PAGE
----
I arrive at the party and a man in a yellow coat thrusts a bag of bananas. Some are green, others are so ripe they appear to melt into the brown paper. I put a green one in my pocket 'for later' and take a glass of champagne from a waiter. A clown is falling over, time and again, as if it's an important joke; three women are juggling fire. On the balcony there are mice on a barbecue. A couple ask me about love, flinging themselves against one another. Time and again this recurs. We look at the distant glacier that a decade ago filled the land. Melted ice runs into the blue sea as if from a peering eye. Gargantuan tears.




She writes from the Protestant Cemetery in Rome: 'I love Keats' headstone; it's taken me back to the poems.' When we walked there the cats arched their backs and we remembered our original avowals. Oleanders and pines; the dense shade. Right words that occupied our mouths. We held loss like bodies in our arms; drank in warm air like breath from the graves. You said love was a forestalling. Over and over, through dark and coughing years: 'And words, too — lozenges in the mouth.'




The clock folds time into its face. We're looking at a magpie on a wire, raising its wings as if to shape air. A movement of clouds scuffles, until they stand apart, creating space and a bruised aftermath. We touch each other as lightly as the breeze skimming the long grass, gazing at an empty wire, seeing the outline of the vanished bird. We turn from the window and find ourselves stepping through another life, hearing the reverberant cry.




Music is an old Eagles song and your hands are on my body. Was that thirty years ago, hearing my heartbeat like a stuttering engine? Two blackbirds peck at soil in the yard; glossy thoughts line the mind. Your hands are wings as you turn. Your words lift and descend, you sing. A poem you wrote holds for decades, conjuring the sea's sour brilliance. You pointed at pines the size of black thumbprints; gestured at the oblivious expanse. You made up nonsense about being Ophelia. “An envious sliver,” you said, emphasising the narrowness of the final word.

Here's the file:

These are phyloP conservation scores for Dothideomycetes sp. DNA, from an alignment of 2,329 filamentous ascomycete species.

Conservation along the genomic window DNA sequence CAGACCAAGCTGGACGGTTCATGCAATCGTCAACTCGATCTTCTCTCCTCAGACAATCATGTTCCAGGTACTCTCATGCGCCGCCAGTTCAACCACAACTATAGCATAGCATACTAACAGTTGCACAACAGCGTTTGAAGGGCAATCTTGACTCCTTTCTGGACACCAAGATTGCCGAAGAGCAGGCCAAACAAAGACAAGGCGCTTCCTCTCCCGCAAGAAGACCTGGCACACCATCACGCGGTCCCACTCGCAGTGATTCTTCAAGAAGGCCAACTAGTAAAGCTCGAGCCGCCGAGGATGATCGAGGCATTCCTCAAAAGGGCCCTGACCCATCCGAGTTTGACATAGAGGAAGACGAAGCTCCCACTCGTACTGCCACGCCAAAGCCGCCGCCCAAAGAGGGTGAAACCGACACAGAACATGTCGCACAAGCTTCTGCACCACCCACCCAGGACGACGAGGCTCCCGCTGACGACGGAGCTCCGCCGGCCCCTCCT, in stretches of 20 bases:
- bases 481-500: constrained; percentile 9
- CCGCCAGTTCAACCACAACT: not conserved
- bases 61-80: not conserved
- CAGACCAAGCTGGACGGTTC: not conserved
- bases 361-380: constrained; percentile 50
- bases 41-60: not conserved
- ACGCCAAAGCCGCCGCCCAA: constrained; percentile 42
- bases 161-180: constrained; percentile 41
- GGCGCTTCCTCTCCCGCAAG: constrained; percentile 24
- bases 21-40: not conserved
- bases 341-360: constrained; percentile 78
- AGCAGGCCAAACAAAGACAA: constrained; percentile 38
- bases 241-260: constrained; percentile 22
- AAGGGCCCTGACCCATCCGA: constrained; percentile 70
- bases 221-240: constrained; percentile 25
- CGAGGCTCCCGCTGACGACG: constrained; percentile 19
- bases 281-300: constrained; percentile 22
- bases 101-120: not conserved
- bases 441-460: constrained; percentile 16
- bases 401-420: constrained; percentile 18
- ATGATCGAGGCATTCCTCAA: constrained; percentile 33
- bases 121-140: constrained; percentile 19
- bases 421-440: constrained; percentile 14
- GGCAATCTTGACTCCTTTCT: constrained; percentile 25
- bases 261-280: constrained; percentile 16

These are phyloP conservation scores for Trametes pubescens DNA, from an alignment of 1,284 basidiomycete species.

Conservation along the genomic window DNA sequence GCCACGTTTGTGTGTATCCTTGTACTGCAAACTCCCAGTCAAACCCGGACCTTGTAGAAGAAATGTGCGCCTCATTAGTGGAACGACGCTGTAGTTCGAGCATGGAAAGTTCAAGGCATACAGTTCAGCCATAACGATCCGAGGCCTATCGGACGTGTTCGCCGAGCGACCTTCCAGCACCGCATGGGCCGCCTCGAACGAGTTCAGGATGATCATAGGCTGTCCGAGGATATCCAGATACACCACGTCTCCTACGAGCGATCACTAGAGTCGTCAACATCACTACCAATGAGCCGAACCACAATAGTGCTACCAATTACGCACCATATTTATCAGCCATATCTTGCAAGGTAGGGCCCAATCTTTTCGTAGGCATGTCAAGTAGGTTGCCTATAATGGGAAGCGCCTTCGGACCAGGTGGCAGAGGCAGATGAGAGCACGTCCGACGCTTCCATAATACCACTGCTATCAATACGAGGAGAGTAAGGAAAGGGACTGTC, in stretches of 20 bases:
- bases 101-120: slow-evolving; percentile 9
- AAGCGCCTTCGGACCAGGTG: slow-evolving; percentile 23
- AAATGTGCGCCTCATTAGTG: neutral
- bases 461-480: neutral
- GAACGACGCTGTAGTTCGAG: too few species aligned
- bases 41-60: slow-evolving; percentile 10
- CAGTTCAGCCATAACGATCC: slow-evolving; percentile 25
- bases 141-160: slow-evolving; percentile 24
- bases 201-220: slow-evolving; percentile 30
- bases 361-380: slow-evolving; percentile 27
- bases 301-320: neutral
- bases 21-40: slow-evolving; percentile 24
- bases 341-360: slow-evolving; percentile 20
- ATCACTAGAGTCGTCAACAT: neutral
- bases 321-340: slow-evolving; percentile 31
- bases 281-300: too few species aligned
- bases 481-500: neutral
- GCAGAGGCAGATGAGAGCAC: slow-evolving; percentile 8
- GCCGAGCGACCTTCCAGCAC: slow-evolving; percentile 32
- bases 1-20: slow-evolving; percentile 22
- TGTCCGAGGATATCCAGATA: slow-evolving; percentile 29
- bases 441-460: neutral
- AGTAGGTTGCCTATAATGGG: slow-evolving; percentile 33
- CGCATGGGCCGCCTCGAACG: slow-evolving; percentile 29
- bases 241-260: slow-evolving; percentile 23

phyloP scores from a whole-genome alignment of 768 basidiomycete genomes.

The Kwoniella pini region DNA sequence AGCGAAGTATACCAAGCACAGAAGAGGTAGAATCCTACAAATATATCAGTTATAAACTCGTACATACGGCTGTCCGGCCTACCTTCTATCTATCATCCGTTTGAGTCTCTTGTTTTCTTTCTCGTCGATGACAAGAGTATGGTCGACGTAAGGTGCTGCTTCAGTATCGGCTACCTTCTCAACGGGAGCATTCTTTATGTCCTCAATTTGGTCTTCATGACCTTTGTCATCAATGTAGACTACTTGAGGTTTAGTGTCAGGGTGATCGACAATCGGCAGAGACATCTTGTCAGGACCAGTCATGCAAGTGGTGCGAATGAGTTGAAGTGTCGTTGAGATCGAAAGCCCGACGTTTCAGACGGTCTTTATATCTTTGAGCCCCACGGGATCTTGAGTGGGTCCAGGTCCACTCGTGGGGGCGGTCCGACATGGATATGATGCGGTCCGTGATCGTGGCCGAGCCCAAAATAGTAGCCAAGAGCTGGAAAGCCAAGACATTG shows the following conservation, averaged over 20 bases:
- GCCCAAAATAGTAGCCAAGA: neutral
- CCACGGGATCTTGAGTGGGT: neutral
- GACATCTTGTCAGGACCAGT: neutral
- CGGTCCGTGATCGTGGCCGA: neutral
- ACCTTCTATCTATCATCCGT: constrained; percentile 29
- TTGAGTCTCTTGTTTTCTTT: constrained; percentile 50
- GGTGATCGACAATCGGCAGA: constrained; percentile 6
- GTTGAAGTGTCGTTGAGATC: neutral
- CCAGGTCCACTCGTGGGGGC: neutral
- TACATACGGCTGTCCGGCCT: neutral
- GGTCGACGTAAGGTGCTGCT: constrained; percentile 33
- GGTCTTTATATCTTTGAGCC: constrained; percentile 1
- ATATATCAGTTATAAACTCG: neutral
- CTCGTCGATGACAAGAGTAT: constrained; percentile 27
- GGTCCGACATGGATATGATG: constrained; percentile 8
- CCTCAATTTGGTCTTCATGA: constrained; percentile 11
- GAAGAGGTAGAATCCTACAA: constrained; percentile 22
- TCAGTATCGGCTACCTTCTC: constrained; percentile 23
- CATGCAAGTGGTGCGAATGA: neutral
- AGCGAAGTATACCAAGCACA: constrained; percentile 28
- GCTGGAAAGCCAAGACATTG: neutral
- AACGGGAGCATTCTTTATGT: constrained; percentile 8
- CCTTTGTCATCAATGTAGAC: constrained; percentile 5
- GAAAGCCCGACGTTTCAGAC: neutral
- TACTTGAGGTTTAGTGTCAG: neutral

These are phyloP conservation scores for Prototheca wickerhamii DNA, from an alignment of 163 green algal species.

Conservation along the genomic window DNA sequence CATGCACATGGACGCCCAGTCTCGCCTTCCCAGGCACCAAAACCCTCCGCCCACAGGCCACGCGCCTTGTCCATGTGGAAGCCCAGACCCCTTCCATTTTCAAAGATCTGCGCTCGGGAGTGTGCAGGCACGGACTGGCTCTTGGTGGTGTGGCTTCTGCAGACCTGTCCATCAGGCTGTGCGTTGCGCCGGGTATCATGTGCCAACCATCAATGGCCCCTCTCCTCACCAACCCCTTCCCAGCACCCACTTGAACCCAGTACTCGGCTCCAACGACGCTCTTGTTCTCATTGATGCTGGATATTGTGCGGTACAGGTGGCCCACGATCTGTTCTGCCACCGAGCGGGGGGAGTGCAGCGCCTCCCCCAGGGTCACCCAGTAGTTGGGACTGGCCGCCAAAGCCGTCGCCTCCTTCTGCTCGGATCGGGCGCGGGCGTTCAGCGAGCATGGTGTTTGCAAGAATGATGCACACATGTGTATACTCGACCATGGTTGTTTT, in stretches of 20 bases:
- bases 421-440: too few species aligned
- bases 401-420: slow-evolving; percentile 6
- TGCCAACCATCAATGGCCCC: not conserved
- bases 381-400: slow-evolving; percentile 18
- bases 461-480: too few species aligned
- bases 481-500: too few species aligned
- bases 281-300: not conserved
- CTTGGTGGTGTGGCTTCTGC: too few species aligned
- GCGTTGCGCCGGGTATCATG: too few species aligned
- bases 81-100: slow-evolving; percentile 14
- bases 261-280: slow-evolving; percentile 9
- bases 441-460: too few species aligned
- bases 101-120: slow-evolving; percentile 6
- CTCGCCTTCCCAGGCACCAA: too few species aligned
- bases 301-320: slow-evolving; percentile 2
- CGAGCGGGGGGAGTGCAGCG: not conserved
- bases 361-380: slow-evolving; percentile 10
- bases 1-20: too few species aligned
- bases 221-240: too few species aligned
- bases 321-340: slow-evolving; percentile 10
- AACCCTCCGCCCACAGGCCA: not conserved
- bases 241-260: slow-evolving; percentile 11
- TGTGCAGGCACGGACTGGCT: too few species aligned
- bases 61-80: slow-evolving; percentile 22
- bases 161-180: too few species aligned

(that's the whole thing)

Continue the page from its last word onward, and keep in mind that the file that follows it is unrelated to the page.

Paul HetheringtonPaul Hetherington has published 13 collections of poetry and prose poetry, including, most recently Palace of Memory: An Elegy and Moonlight on Oleander: Prose Poems. He won the 2014 Western Australian Premier's Book Award (poetry) and was shortlisted for the 2017 Kenneth Slessor Prize for Poetry.

Topic tags: Paul Hetherington, poetry



submit a comment

Existing comments

Paul, your poetic prose is delicate and beautiful, full of meaning and feeling and with the possibility for further reflection.It rolls off the tongue when spoken aloud. Today, in Advent when we are sustained by Hope with the anticipation of the birth of a "Babe in Bethlehem", the words of discerning writers , poets and prophets around us also invigorate . The writing in "Wing" , "How that feeling like a wing, held to her body" evoked unlimited possibilities to consider. Thank you .
Celia | 10 December 2019

Paul, these are extraordinary - a very fine thing to wake up to.
Dorothy Horsfield, | 12 December 2019


Subscribe for more stories like this.

Free sign-up